Modi’s attempts at balance fall short

Palestinian President Mahmoud Abbas decorates Indian Prime Minister Narendra Modi with the Grand Collar of the State of Palestine medal, during his visit to the Palestinian Authority headquarters in the West Bank city of Ramallah on Saturday. (AP)
Updated 10 February 2018
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Modi’s attempts at balance fall short

AMMAN: The optics and the words surrounding the first-ever visit by an Indian head of state to Ramallah in Palestine were perfect, but that did not erase the feeling that the visit was intended to give the appearance of balance in an unbalanced conflict.
India, which had only recognized Israel in the 1970s, is now one of its biggest security partners. The Israeli and Indian leaders have exchanged multi-day state visits, with the Palestinians getting a mere three-hour visit to the temporary Palestinian capital. Indian Prime Minister Narendra Modi arrived in Ramallah on a special Jordanian military helicopter from Amman.
Mahdi Abdul Hadi, a senior Palestinian political scientist from Jerusalem, told Arab News that the visit was a symbolic one, and nothing more.
“India recognized Palestine in 1988 and has stood with Palestine on the issue of Jerusalem in the UNESCO, and the history of the non-aligned movement is well-known but the present situation is different.”
Hadi said the huge multibillion-dollar security deal with Israel and the warm relations between both sides make this balancing act look “rather superficial.”
Modi hit all the markers in his visit to Palestine. He made the visit by way of Jordan and without any connection to Israel. He visited the grave of India’s beloved Palestinian leader, paying his respects to the late President Yasser Arafat. And he participated with dignity in the official welcoming ceremony laid on by Palestinian President Mahmoud Abbas in the presence of Prime Minister Rami Hamdallah and the entire Palestinian Cabinet as well as Muslim and Christian leaders.
On his official Twitter account, Modi said that the trip is part of a three-country multilateral visit that will also include the UAE and Oman.
The Indian prime minister will ink a number of agreements, including financial support for the creation of a Palestinian diplomatic institute as well as agreements in the fields of health, education, culture and women’s empowerment. Modi will signal the increase of Palestinians’ higher education scholarships to 100 students up from the current 50. The four signed agreements amount to $41 million, the official Palestinian news agency WAFA said.
After a meeting with Abbas, Modi called for peace and stability in Palestine: “I have assured President Abbas that India is bound by a promise to take care of the Palestinian people’s interests. India hopes that soon Palestine will become a free country in a peaceful manner.”
Abbas awarded the visiting Indian leader the Grand Collar of the state of Palestine and a special commendation that read: “This is an honor for India and a symbol of Palestine’s friendship.” Abbas also stated the Palestinians’ commitment to political action and negotiations “as means of achieving our national goals to freedom and independence in accordance with the two states’ relations along the lines of 1967.”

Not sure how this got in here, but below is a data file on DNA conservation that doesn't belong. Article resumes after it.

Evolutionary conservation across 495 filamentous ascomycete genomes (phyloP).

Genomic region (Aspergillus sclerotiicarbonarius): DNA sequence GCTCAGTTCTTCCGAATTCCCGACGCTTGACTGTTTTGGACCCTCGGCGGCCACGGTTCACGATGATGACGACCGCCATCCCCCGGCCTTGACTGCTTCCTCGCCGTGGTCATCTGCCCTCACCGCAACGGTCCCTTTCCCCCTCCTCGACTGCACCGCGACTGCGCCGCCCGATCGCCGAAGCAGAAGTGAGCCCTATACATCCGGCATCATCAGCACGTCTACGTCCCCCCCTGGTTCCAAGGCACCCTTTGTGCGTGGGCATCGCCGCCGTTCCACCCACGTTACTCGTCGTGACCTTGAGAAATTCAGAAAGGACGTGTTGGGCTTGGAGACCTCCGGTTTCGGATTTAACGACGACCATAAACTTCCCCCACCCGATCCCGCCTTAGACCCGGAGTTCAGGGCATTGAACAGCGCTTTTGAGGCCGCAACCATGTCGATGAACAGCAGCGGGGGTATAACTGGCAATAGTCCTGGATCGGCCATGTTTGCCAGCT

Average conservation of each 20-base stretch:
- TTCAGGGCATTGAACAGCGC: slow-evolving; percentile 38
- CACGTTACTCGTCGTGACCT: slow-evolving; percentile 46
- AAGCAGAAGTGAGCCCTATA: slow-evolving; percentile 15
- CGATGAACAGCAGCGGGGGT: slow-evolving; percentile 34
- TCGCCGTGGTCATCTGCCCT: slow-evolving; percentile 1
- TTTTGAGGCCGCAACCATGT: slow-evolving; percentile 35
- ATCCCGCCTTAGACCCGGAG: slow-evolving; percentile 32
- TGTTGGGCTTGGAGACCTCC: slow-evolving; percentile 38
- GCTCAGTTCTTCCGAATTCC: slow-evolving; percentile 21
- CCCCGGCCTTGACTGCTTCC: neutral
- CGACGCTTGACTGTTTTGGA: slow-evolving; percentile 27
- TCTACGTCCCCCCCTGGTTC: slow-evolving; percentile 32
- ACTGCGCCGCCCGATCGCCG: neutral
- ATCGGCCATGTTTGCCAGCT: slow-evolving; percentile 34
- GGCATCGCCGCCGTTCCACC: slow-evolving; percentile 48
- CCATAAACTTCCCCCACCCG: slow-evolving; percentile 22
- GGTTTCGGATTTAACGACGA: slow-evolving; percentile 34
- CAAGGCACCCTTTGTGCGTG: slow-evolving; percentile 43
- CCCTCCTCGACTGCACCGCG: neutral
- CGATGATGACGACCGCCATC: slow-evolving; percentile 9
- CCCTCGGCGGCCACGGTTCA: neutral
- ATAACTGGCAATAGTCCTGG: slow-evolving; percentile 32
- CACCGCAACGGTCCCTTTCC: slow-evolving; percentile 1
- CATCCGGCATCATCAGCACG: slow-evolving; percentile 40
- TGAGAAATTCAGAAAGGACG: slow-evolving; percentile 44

Israeli planes strike Hamas targets in Gaza

Updated 50 min 19 sec ago
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Israeli planes strike Hamas targets in Gaza

  • The attacks targeted two Hamas military sites and a munitions manufacturing site
  • “Fire balloons” and kites carrying flammable material have become symbols of the Palestinian border protests in recent months

JERUSALEM: Israeli warplanes on Monday conducted strikes against nine Hamas “military targets” in the northern Gaza Strip in response to incendiary kites being sent into Israeli territory, the army said.
The attacks targeted two Hamas military sites and a munitions manufacturing site, the military said in a statement, without specifying whether the raids had resulted in casualties.
“Fire balloons” and kites carrying flammable material have become symbols of the Palestinian border protests in recent months.
The Israeli army on Saturday wounded two Palestinians in the Gaza Strip attempting to launch incendiary balloons across the border into Israel, officials said.
Since major border protests broke out at the end of March, more than 300 fires have devastated several thousand hectares of fields and shrubland, the Israeli fire service has said.
According to Israel’s Defense Minister Avigdor Lieberman, 400 kites have been intercepted from some 600 launched since the start of the recent protests.
At least 130 Palestinians have been killed by Israeli gunfire in the same time span. No Israelis have been killed.
Palestinians are calling to return to the homes their families fled or were forced from in 1948 during the war surrounding the creation of Israel.
The Gaza Strip is controlled by the Islamist movement Hamas which Israel considers its chief enemy.
The two sides have fought three wars since 2008 and observe a tense cease-fire.